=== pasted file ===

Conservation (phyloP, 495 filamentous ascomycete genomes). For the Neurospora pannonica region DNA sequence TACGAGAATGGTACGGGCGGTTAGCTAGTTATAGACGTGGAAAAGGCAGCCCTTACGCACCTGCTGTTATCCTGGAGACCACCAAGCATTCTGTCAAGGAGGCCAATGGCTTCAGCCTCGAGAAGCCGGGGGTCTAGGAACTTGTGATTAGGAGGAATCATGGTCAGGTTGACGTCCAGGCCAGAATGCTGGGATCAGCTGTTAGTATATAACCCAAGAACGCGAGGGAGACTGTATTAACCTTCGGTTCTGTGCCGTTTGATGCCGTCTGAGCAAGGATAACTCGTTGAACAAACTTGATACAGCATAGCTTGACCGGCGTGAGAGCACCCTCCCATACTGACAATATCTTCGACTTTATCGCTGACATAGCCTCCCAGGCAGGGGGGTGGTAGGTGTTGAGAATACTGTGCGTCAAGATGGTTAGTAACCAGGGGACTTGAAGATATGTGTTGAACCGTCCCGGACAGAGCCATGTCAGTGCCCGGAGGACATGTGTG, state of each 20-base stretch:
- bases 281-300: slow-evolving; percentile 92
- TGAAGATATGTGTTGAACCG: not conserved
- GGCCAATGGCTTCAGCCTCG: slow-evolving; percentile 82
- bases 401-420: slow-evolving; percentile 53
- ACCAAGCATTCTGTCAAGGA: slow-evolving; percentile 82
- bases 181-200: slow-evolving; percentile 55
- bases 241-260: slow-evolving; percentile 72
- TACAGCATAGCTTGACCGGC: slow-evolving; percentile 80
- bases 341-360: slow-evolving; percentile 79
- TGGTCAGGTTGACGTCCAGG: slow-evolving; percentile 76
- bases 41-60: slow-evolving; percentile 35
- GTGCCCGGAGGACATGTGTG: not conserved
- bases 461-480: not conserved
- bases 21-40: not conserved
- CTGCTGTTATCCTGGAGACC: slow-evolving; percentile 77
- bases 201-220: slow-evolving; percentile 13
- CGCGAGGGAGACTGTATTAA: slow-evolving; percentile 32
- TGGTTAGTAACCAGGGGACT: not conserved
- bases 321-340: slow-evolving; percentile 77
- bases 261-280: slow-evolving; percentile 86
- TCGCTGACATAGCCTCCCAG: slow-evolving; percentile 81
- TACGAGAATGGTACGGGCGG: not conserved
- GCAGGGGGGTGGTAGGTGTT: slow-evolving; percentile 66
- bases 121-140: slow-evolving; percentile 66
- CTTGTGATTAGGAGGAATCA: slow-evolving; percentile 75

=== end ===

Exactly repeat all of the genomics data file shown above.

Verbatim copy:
Conservation (phyloP, 495 filamentous ascomycete genomes). For the Neurospora pannonica region DNA sequence TACGAGAATGGTACGGGCGGTTAGCTAGTTATAGACGTGGAAAAGGCAGCCCTTACGCACCTGCTGTTATCCTGGAGACCACCAAGCATTCTGTCAAGGAGGCCAATGGCTTCAGCCTCGAGAAGCCGGGGGTCTAGGAACTTGTGATTAGGAGGAATCATGGTCAGGTTGACGTCCAGGCCAGAATGCTGGGATCAGCTGTTAGTATATAACCCAAGAACGCGAGGGAGACTGTATTAACCTTCGGTTCTGTGCCGTTTGATGCCGTCTGAGCAAGGATAACTCGTTGAACAAACTTGATACAGCATAGCTTGACCGGCGTGAGAGCACCCTCCCATACTGACAATATCTTCGACTTTATCGCTGACATAGCCTCCCAGGCAGGGGGGTGGTAGGTGTTGAGAATACTGTGCGTCAAGATGGTTAGTAACCAGGGGACTTGAAGATATGTGTTGAACCGTCCCGGACAGAGCCATGTCAGTGCCCGGAGGACATGTGTG, state of each 20-base stretch:
- bases 281-300: slow-evolving; percentile 92
- TGAAGATATGTGTTGAACCG: not conserved
- GGCCAATGGCTTCAGCCTCG: slow-evolving; percentile 82
- bases 401-420: slow-evolving; percentile 53
- ACCAAGCATTCTGTCAAGGA: slow-evolving; percentile 82
- bases 181-200: slow-evolving; percentile 55
- bases 241-260: slow-evolving; percentile 72
- TACAGCATAGCTTGACCGGC: slow-evolving; percentile 80
- bases 341-360: slow-evolving; percentile 79
- TGGTCAGGTTGACGTCCAGG: slow-evolving; percentile 76
- bases 41-60: slow-evolving; percentile 35
- GTGCCCGGAGGACATGTGTG: not conserved
- bases 461-480: not conserved
- bases 21-40: not conserved
- CTGCTGTTATCCTGGAGACC: slow-evolving; percentile 77
- bases 201-220: slow-evolving; percentile 13
- CGCGAGGGAGACTGTATTAA: slow-evolving; percentile 32
- TGGTTAGTAACCAGGGGACT: not conserved
- bases 321-340: slow-evolving; percentile 77
- bases 261-280: slow-evolving; percentile 86
- TCGCTGACATAGCCTCCCAG: slow-evolving; percentile 81
- TACGAGAATGGTACGGGCGG: not conserved
- GCAGGGGGGTGGTAGGTGTT: slow-evolving; percentile 66
- bases 121-140: slow-evolving; percentile 66
- CTTGTGATTAGGAGGAATCA: slow-evolving; percentile 75